2). Objective standard: proper and diligent collection of evidence that implicates the accused To remove or restrain a citizen’s liberty it cannot be done on mere suspicion and must have the above two standards

 Police officers can offer bail with exceptions for murder, treason and alleged gun offences, under the Justice of the Peace Act a JP can also come to the police station and bail a person, this provision as incorporated into the bail act in the late nineties

 Once a citizen is arrested bail must be considered within twelve hours of entering the station – the agents of the state must give consideration as to whether or not the circumstances of the case requires that bail be given

 The accused can ask that a Justice of the Peace be brought to the station any time of the day. By virtue of taking the office excluding health and age they are obliged to assist in securing bail

"Bail is not a matter for daylight"

Locked up and appearing in court:
 Bail is offered at the courts office provided it was extended by the court; it is the court that has the jurisdiction over the police with persons in custody is concerned.

 Bail can still be offered if you were arrested and charged without being taken to court a JP can still intervene and assist with the bail process.

Other Points of Interest:
 The accused has a right to know of the exact allegation

 The detainee could protect himself, he must be careful not to be exposed to any potential witness

 Avoid being viewed as police may deliberately expose detainees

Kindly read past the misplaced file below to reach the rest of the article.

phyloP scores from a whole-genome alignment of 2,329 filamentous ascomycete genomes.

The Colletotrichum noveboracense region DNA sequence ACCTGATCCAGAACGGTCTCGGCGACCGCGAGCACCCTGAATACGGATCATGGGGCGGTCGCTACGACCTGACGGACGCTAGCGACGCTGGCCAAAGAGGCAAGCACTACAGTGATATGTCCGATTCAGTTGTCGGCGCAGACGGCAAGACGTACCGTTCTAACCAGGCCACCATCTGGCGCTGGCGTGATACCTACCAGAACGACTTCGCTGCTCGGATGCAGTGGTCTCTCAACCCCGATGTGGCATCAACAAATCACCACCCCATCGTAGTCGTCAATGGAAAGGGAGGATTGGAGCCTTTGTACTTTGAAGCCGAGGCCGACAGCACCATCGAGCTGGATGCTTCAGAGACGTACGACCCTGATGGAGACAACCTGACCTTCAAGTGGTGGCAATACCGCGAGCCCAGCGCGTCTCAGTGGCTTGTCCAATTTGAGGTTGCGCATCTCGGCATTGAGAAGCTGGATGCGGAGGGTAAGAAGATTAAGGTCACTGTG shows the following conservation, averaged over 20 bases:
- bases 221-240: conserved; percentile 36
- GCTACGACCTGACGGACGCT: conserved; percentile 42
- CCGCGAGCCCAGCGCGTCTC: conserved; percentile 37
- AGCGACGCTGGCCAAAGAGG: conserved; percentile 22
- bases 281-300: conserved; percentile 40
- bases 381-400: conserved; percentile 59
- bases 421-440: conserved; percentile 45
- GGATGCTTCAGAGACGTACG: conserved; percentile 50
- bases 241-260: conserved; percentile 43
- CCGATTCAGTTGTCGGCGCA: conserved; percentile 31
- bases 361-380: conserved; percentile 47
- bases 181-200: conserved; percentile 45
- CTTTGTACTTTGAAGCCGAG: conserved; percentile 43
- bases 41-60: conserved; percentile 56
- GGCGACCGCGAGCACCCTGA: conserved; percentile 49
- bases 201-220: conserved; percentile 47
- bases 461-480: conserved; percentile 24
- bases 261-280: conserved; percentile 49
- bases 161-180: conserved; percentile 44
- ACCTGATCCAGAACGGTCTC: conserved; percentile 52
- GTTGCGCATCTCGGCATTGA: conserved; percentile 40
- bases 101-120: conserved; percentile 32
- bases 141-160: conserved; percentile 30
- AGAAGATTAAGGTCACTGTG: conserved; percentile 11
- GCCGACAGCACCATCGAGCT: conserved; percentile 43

 Bail is not offered to persons allegedly with gun charges

 Persons who allegedly interfere with minors do not get bail

 If over a long period without charge a writ of habeas corpus however be careful of the police doing last minute charges so as to avoid an error

 Every instance that a matter is brought before the court and bail was refused before the accused can apply for bail as it is set out in the bail act as every court appearance is a chance to ask for bail

 Each case is determined by its own merit – questions to be considered for bail:

a) Is the accused a flight risk?
b) Are there any other charges that the police may place against the accused?
c) Is the accused likely to interfere with any witnesses?
d) What is the strength of the crown’s/prosecution’s case?

 Poor performing judges can be dealt with at the Judicial Review Court level or a letter to the Chief Justice can start the process

Human Rights Advocacy for GLBT Community Report 2009

What Human Rights .............

What are Human Rights?

By definition human rights are our inalienable fundamental rights. Inalienable means that which cannot be taken away. So our human rights are bestowed upon us from the moment we are born and, thus we are all entitled to these rights. Because we are entitled to our human rights and they cannot and should not be taken away from us, we as a people must strive to protect them, government should protect them and breaches of our rights should be highlighted and addressed appropriately.

Human rights are the same for everyone irrespective of colour, class or creed, and are applicable at both the national and international level. In Jamaica, our human rights are enshrined in and protected by our Constitution. Internationally, there have been numerous laws and treaties enacted specifically for the protection of human rights.